The file is too big to be read by knime, is there any solution? Or measures

What is read is TSV text (6.2GB).


Hi @lichang , what kind of error messages do you get? Can you share them?

Knime should be able to read any file size. It’s usually your system that would impose a limitation.

Also, how much memory have you assigned to Knime?

EDIT: If you can also explain a bit what you intend to do with the data, it may help to give you a more precise solution based on what you want to do.


Thank you very much for your reply. I have been busy recently and did not reply in time. My memory was 8GB before, but after trying 32GB it still couldn’t run.
I just want to simply read a piece of data that looks slightly larger, and I haven’t figured out what to do later.
But I thought of a possible method, but I don’t know how to achieve it with knime. If you can help, I will be very grateful to you.

As shown in the screenshot I provided. KNIME can read a certain number of rows at a time for later analysis (for example, 50,000 rows each time), and iterate several times to finish reading, so that it will get rid of the memory limit to a certain extent.

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Hi @lichang , based on what you said, I’m assuming you are talking about your system’s memory, correct?

Did you increase the memory allocation to Knime though?

Check your knime.ini file. It’s located in the folder where you installed your Knime.

In the knime.ini file, look for the line that starts with -Xmx, and modify the values there. For example:
-Xmx4000m assigns 4000 MB of RAM
-Xmx4g assigns 4GB of RAM

In your case, you can assign 28-30GB, so change this line to:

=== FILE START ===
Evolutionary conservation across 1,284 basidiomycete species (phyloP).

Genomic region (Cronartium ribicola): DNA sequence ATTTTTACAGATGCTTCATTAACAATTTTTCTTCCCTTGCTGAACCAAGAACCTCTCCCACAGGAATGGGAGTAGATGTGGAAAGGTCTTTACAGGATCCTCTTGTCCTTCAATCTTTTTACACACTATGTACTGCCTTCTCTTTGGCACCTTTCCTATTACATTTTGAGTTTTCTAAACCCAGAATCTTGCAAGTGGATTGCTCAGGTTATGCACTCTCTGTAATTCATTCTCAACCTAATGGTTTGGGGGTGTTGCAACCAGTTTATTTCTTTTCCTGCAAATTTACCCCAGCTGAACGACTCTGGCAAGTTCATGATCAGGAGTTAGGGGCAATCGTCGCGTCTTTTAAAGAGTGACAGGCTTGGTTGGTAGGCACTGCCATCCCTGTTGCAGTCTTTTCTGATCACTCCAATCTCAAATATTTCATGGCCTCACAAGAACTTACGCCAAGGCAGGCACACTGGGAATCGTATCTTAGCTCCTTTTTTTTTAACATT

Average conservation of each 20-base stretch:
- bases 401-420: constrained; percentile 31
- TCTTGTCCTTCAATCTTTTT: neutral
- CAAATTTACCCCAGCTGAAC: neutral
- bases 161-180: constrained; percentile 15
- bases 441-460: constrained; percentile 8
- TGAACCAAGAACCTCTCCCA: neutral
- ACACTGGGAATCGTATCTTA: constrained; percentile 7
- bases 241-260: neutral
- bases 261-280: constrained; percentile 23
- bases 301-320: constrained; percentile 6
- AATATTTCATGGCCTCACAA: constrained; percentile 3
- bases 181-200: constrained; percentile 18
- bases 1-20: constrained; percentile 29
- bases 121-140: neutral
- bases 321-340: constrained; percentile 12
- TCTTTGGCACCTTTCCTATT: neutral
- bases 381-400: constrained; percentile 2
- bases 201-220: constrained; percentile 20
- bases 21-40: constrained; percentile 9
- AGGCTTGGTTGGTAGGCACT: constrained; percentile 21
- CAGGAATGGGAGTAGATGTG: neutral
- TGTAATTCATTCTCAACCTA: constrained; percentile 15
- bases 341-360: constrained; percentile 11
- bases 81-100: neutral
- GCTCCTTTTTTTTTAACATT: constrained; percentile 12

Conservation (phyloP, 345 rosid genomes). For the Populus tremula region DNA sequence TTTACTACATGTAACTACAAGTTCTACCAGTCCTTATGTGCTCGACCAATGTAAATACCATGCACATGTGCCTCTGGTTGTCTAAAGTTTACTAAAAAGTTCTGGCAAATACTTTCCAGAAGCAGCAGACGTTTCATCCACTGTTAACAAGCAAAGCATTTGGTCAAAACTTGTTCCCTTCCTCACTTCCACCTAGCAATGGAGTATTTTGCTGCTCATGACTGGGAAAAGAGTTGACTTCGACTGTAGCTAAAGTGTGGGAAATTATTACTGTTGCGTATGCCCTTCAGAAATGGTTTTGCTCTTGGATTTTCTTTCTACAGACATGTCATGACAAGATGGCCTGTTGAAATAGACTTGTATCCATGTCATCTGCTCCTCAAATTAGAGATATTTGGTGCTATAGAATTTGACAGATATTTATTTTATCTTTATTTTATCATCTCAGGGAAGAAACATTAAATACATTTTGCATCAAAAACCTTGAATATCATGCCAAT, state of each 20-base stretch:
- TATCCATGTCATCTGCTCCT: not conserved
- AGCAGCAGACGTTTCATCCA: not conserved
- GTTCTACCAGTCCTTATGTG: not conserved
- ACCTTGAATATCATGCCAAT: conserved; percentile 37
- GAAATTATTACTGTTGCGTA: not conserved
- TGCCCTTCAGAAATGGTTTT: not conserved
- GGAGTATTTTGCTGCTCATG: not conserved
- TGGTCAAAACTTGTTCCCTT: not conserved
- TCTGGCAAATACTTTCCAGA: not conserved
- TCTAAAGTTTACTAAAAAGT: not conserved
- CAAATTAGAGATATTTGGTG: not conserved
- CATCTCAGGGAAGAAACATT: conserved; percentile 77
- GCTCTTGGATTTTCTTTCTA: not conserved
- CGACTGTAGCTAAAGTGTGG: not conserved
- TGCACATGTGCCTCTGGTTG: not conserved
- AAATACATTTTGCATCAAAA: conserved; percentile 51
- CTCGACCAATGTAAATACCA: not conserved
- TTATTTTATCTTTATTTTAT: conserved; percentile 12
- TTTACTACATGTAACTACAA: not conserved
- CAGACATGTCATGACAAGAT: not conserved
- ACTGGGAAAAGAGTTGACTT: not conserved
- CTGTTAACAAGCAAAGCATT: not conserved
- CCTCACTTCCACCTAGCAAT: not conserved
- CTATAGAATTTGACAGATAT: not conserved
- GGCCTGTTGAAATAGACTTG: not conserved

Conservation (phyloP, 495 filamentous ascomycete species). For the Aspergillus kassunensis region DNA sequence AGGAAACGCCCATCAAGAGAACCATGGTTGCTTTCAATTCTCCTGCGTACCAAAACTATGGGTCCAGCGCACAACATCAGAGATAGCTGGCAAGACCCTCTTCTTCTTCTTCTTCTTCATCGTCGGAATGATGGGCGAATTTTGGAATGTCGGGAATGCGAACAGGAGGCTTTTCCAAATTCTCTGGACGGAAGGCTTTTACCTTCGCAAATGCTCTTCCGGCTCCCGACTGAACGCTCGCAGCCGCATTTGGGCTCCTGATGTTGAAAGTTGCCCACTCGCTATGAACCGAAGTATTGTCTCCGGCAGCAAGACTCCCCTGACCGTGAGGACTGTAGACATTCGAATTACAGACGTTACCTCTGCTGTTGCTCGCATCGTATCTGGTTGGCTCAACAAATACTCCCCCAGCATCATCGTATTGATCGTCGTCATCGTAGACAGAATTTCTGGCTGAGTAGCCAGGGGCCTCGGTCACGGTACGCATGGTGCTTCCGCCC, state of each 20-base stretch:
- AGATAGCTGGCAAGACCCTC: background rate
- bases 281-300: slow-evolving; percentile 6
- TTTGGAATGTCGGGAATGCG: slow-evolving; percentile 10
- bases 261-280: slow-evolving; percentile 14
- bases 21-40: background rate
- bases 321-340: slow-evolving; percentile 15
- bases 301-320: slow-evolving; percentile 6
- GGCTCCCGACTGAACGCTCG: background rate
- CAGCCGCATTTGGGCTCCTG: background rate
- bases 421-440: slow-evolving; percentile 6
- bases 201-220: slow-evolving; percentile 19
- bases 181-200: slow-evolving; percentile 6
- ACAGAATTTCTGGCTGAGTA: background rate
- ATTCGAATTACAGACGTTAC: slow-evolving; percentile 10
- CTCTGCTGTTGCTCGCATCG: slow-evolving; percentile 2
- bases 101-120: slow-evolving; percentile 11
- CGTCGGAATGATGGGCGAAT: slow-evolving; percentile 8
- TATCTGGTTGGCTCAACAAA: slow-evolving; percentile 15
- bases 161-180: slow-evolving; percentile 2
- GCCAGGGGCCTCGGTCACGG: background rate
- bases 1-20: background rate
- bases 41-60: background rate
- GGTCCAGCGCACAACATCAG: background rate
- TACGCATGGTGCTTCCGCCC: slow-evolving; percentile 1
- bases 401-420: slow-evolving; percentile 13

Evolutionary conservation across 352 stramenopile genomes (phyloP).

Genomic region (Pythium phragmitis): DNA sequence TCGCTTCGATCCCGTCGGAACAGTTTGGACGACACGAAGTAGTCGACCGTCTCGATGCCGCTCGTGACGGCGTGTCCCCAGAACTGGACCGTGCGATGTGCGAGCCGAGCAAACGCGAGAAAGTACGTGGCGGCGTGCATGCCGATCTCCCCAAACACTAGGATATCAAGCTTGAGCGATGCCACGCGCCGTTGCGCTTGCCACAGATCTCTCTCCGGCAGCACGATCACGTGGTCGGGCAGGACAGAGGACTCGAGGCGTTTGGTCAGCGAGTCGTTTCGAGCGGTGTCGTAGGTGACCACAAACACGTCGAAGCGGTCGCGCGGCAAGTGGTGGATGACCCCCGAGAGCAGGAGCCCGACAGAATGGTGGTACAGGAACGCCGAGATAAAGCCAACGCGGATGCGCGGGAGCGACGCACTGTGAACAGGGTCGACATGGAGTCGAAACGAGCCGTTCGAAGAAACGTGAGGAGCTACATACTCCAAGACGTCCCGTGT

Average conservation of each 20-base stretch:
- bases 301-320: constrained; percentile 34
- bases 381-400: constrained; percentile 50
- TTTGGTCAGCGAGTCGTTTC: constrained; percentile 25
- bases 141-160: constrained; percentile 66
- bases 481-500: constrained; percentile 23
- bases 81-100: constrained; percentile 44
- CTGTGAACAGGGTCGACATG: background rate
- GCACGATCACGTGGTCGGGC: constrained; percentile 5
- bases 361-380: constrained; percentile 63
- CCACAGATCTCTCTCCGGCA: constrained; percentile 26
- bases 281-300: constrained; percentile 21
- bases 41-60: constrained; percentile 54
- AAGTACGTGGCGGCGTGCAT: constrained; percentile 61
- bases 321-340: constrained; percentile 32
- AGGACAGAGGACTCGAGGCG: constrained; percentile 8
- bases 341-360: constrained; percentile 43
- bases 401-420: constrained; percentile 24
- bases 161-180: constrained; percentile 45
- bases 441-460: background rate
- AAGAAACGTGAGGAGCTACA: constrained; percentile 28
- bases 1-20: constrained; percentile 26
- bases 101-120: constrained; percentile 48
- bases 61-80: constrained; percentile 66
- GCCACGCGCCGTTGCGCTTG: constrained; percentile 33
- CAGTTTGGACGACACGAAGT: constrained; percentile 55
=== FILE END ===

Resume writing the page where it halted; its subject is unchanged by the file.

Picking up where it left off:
You may need to restart Knime after that so that the change takes into effect.

Try this and see if it works. Let us know what was the previous value.


Other option would include using Python and read the data in chunks


Hi @Daniel_Weikert , Knime can read in chunks without Python :slight_smile:

In the end, it will depend on what’s next. I mean if it’s just reading in chunks to then append to a table, it will come down to the same issue.

But if it’s reading in chunks and processing in chunks to somehow reduce the results, this may work.


@lichang one thing you could try is use a local big data environment and copy the TSV file into the environment and use an external table. In theory Hive should be able to handle very large files. It might be possible to load and then convert / compress the file.

It might take some preparations to do that:

Do you have a small sample of the file that would have the very same structure as your large file and the same encoding?

The next thing to try would be to read the data in chunks and tell the CSV Reader to skip to line number n and only read x lines until the whole file has been imported. I am not sure if the reader internally would try to cache the whole thing or if it could handle such a task. The example is reading from a database but the loop might be adapted:

And then you could see if the simple file reader or file reader could handle the data.

In all these cases you might want to consider that once you have the data in a format that you can read and KNIME might be able to handle you will have to have enough resources to process the file. So you might have to use chunks of the data at once. Here are som additional hints about KNIME and performance:


do you have a good sample link (sth free online) to download to test the big data environment. I do not have a file that big and I would like to test myself

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Hi @Daniel_Weikert , you could generate such a file via Knime using the Data Generator node.

You can generate millions of records using this node and you can then write it to a file.


@Daniel_Weikert you could use a data generator in a loop and append it to a CSV file. The CSV writer has the ability to just append data. But be careful not to overload your hard drive :blush:. Maybe do a rough estimation after a few loops


Thanks for the idea


Thank you all for providing a lot of ideas. But in terms of this idea, how should I edit the process

What I want to do is to divide a large file into small files. Each small file contains 100w lines of data. The premise is that knime cannot read the large file directly, only part of it.
So how do you read 100w rows of data from a large file every time and write it into excel?
The first time is the first 100w rows, the second time is the 100-200w rows, and so on. . .


Loops like Window Loop might help but I can see that Bruno is already typing a much more detailed solution which will certainly help you :slight_smile: